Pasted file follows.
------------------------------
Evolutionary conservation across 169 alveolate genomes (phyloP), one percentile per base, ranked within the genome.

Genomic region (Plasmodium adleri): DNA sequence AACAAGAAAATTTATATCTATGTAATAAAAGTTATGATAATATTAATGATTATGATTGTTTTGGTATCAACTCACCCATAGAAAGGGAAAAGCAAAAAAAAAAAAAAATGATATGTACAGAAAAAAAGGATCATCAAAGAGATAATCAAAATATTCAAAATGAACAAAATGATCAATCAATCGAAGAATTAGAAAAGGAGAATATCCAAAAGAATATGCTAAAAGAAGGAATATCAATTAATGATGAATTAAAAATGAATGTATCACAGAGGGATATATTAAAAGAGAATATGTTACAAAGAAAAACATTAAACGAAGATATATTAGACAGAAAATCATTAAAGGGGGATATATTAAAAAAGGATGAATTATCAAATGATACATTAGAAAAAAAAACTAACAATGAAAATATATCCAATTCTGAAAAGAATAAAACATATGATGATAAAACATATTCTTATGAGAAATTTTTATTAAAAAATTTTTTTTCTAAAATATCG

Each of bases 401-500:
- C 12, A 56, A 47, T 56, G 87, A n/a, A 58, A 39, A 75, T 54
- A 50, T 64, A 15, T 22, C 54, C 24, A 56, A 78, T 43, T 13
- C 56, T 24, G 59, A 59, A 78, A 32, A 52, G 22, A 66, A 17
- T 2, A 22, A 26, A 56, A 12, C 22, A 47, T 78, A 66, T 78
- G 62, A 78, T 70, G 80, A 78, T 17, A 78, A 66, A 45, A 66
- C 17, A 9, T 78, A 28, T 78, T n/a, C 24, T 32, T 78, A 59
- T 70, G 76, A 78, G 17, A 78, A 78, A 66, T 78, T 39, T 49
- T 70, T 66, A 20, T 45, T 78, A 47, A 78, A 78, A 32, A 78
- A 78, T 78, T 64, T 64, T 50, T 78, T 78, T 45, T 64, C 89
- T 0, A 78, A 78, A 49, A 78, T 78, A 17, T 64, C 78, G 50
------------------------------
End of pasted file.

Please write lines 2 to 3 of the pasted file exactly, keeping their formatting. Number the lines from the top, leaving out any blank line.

Genomic region (Plasmodium adleri): DNA sequence AACAAGAAAATTTATATCTATGTAATAAAAGTTATGATAATATTAATGATTATGATTGTTTTGGTATCAACTCACCCATAGAAAGGGAAAAGCAAAAAAAAAAAAAAATGATATGTACAGAAAAAAAGGATCATCAAAGAGATAATCAAAATATTCAAAATGAACAAAATGATCAATCAATCGAAGAATTAGAAAAGGAGAATATCCAAAAGAATATGCTAAAAGAAGGAATATCAATTAATGATGAATTAAAAATGAATGTATCACAGAGGGATATATTAAAAGAGAATATGTTACAAAGAAAAACATTAAACGAAGATATATTAGACAGAAAATCATTAAAGGGGGATATATTAAAAAAGGATGAATTATCAAATGATACATTAGAAAAAAAAACTAACAATGAAAATATATCCAATTCTGAAAAGAATAAAACATATGATGATAAAACATATTCTTATGAGAAATTTTTATTAAAAAATTTTTTTTCTAAAATATCG

Each of bases 401-500: